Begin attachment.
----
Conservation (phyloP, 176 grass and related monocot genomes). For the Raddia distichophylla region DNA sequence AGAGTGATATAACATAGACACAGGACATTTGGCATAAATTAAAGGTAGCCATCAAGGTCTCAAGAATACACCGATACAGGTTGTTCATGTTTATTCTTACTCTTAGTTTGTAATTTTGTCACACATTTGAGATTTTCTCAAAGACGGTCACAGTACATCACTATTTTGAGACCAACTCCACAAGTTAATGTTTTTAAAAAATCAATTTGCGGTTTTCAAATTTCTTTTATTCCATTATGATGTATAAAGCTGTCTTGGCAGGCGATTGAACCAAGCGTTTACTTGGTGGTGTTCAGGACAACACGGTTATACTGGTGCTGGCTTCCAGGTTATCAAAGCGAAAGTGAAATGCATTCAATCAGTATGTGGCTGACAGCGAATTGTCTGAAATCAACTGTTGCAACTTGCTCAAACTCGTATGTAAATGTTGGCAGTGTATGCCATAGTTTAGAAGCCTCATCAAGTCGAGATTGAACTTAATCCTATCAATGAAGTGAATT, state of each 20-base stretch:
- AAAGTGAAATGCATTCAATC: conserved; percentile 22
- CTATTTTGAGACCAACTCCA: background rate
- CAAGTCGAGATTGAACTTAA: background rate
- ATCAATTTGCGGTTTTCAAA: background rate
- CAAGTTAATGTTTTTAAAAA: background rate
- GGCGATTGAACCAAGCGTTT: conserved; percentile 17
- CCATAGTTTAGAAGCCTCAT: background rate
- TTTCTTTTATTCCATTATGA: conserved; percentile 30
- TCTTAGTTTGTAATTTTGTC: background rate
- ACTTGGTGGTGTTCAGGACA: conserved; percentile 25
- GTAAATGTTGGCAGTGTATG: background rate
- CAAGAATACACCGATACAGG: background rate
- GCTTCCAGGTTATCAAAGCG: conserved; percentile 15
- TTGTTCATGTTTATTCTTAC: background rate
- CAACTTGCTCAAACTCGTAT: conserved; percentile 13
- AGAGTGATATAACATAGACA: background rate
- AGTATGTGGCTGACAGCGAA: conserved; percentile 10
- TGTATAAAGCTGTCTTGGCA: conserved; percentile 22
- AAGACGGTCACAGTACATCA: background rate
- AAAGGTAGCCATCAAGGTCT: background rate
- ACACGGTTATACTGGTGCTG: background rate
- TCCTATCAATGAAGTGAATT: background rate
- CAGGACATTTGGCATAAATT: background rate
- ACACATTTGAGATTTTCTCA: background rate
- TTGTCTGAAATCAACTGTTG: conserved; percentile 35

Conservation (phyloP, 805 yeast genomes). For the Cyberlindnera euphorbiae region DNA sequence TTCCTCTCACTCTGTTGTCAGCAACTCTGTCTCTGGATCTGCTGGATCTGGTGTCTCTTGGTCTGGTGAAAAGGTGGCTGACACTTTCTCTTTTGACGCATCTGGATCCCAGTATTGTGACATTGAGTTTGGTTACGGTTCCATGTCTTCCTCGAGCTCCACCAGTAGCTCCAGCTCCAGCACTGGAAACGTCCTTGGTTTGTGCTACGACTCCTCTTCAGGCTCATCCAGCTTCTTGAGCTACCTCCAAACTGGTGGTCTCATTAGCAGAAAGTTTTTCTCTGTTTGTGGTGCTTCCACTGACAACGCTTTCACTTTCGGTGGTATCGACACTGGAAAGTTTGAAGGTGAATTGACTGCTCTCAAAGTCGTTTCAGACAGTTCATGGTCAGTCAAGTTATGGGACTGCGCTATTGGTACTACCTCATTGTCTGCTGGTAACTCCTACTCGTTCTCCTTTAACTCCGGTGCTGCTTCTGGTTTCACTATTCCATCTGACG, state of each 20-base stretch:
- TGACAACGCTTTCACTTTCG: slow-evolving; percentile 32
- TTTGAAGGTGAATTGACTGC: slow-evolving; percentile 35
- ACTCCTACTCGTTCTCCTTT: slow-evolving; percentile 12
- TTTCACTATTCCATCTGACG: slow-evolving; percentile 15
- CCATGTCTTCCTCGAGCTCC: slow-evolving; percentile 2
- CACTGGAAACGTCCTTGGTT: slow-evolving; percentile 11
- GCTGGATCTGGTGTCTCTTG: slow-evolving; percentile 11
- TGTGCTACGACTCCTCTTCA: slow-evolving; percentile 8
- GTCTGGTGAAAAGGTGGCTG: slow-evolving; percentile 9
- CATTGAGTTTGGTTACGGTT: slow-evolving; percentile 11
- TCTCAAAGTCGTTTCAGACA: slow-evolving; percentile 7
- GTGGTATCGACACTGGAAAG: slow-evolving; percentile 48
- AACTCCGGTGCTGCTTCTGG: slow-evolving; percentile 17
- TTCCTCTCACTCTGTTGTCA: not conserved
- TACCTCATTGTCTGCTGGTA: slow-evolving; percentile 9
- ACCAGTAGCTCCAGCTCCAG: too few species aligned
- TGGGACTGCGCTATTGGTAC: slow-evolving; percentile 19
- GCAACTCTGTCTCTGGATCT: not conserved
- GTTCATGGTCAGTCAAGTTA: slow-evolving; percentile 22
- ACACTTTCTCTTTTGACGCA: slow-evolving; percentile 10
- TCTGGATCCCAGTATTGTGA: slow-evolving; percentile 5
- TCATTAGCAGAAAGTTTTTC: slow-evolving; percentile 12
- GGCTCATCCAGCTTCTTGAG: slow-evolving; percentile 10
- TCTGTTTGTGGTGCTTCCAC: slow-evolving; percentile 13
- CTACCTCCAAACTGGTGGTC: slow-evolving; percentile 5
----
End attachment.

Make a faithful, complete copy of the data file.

Conservation (phyloP, 176 grass and related monocot genomes). For the Raddia distichophylla region DNA sequence AGAGTGATATAACATAGACACAGGACATTTGGCATAAATTAAAGGTAGCCATCAAGGTCTCAAGAATACACCGATACAGGTTGTTCATGTTTATTCTTACTCTTAGTTTGTAATTTTGTCACACATTTGAGATTTTCTCAAAGACGGTCACAGTACATCACTATTTTGAGACCAACTCCACAAGTTAATGTTTTTAAAAAATCAATTTGCGGTTTTCAAATTTCTTTTATTCCATTATGATGTATAAAGCTGTCTTGGCAGGCGATTGAACCAAGCGTTTACTTGGTGGTGTTCAGGACAACACGGTTATACTGGTGCTGGCTTCCAGGTTATCAAAGCGAAAGTGAAATGCATTCAATCAGTATGTGGCTGACAGCGAATTGTCTGAAATCAACTGTTGCAACTTGCTCAAACTCGTATGTAAATGTTGGCAGTGTATGCCATAGTTTAGAAGCCTCATCAAGTCGAGATTGAACTTAATCCTATCAATGAAGTGAATT, state of each 20-base stretch:
- AAAGTGAAATGCATTCAATC: conserved; percentile 22
- CTATTTTGAGACCAACTCCA: background rate
- CAAGTCGAGATTGAACTTAA: background rate
- ATCAATTTGCGGTTTTCAAA: background rate
- CAAGTTAATGTTTTTAAAAA: background rate
- GGCGATTGAACCAAGCGTTT: conserved; percentile 17
- CCATAGTTTAGAAGCCTCAT: background rate
- TTTCTTTTATTCCATTATGA: conserved; percentile 30
- TCTTAGTTTGTAATTTTGTC: background rate
- ACTTGGTGGTGTTCAGGACA: conserved; percentile 25
- GTAAATGTTGGCAGTGTATG: background rate
- CAAGAATACACCGATACAGG: background rate
- GCTTCCAGGTTATCAAAGCG: conserved; percentile 15
- TTGTTCATGTTTATTCTTAC: background rate
- CAACTTGCTCAAACTCGTAT: conserved; percentile 13
- AGAGTGATATAACATAGACA: background rate
- AGTATGTGGCTGACAGCGAA: conserved; percentile 10
- TGTATAAAGCTGTCTTGGCA: conserved; percentile 22
- AAGACGGTCACAGTACATCA: background rate
- AAAGGTAGCCATCAAGGTCT: background rate
- ACACGGTTATACTGGTGCTG: background rate
- TCCTATCAATGAAGTGAATT: background rate
- CAGGACATTTGGCATAAATT: background rate
- ACACATTTGAGATTTTCTCA: background rate
- TTGTCTGAAATCAACTGTTG: conserved; percentile 35

Conservation (phyloP, 805 yeast genomes). For the Cyberlindnera euphorbiae region DNA sequence TTCCTCTCACTCTGTTGTCAGCAACTCTGTCTCTGGATCTGCTGGATCTGGTGTCTCTTGGTCTGGTGAAAAGGTGGCTGACACTTTCTCTTTTGACGCATCTGGATCCCAGTATTGTGACATTGAGTTTGGTTACGGTTCCATGTCTTCCTCGAGCTCCACCAGTAGCTCCAGCTCCAGCACTGGAAACGTCCTTGGTTTGTGCTACGACTCCTCTTCAGGCTCATCCAGCTTCTTGAGCTACCTCCAAACTGGTGGTCTCATTAGCAGAAAGTTTTTCTCTGTTTGTGGTGCTTCCACTGACAACGCTTTCACTTTCGGTGGTATCGACACTGGAAAGTTTGAAGGTGAATTGACTGCTCTCAAAGTCGTTTCAGACAGTTCATGGTCAGTCAAGTTATGGGACTGCGCTATTGGTACTACCTCATTGTCTGCTGGTAACTCCTACTCGTTCTCCTTTAACTCCGGTGCTGCTTCTGGTTTCACTATTCCATCTGACG, state of each 20-base stretch:
- TGACAACGCTTTCACTTTCG: slow-evolving; percentile 32
- TTTGAAGGTGAATTGACTGC: slow-evolving; percentile 35
- ACTCCTACTCGTTCTCCTTT: slow-evolving; percentile 12
- TTTCACTATTCCATCTGACG: slow-evolving; percentile 15
- CCATGTCTTCCTCGAGCTCC: slow-evolving; percentile 2
- CACTGGAAACGTCCTTGGTT: slow-evolving; percentile 11
- GCTGGATCTGGTGTCTCTTG: slow-evolving; percentile 11
- TGTGCTACGACTCCTCTTCA: slow-evolving; percentile 8
- GTCTGGTGAAAAGGTGGCTG: slow-evolving; percentile 9
- CATTGAGTTTGGTTACGGTT: slow-evolving; percentile 11
- TCTCAAAGTCGTTTCAGACA: slow-evolving; percentile 7
- GTGGTATCGACACTGGAAAG: slow-evolving; percentile 48
- AACTCCGGTGCTGCTTCTGG: slow-evolving; percentile 17
- TTCCTCTCACTCTGTTGTCA: not conserved
- TACCTCATTGTCTGCTGGTA: slow-evolving; percentile 9
- ACCAGTAGCTCCAGCTCCAG: too few species aligned
- TGGGACTGCGCTATTGGTAC: slow-evolving; percentile 19
- GCAACTCTGTCTCTGGATCT: not conserved
- GTTCATGGTCAGTCAAGTTA: slow-evolving; percentile 22
- ACACTTTCTCTTTTGACGCA: slow-evolving; percentile 10
- TCTGGATCCCAGTATTGTGA: slow-evolving; percentile 5
- TCATTAGCAGAAAGTTTTTC: slow-evolving; percentile 12
- GGCTCATCCAGCTTCTTGAG: slow-evolving; percentile 10
- TCTGTTTGTGGTGCTTCCAC: slow-evolving; percentile 13
- CTACCTCCAAACTGGTGGTC: slow-evolving; percentile 5